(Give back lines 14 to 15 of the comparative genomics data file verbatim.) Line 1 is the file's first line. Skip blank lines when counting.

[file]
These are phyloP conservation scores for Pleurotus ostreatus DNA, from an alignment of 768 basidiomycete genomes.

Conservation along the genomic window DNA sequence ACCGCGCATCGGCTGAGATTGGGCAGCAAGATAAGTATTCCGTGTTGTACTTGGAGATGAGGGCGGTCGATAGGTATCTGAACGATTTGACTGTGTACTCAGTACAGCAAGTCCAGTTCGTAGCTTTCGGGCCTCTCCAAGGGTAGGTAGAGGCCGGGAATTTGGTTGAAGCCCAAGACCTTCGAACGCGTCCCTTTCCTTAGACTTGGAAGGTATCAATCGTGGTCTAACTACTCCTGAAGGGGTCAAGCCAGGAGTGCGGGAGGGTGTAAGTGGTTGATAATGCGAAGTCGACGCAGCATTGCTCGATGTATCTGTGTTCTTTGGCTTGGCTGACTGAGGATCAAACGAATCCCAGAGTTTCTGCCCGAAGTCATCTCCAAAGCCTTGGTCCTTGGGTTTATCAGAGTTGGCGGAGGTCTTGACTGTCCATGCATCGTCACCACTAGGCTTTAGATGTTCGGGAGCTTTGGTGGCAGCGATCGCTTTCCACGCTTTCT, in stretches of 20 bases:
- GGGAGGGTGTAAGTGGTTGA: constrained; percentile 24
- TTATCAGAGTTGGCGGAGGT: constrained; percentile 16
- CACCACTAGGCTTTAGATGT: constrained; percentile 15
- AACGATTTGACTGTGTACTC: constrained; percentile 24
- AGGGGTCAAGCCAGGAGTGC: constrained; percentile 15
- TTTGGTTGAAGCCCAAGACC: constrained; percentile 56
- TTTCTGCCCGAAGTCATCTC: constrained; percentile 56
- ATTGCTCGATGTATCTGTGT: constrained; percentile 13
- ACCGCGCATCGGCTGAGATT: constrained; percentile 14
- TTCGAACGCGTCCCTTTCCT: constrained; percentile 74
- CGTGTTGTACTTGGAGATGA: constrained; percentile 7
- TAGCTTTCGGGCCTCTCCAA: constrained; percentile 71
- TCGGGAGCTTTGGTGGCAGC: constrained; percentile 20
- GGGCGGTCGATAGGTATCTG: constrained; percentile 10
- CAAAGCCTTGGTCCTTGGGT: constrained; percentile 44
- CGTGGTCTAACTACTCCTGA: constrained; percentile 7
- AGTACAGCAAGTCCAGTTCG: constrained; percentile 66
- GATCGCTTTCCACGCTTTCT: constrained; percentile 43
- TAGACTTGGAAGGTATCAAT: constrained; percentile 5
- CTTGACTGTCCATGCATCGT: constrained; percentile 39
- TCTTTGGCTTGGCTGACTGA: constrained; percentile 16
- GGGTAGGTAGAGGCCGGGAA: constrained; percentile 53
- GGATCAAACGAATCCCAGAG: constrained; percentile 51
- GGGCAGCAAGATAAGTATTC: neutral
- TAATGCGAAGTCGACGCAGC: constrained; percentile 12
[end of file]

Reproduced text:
- TAGCTTTCGGGCCTCTCCAA: constrained; percentile 71
- TCGGGAGCTTTGGTGGCAGC: constrained; percentile 20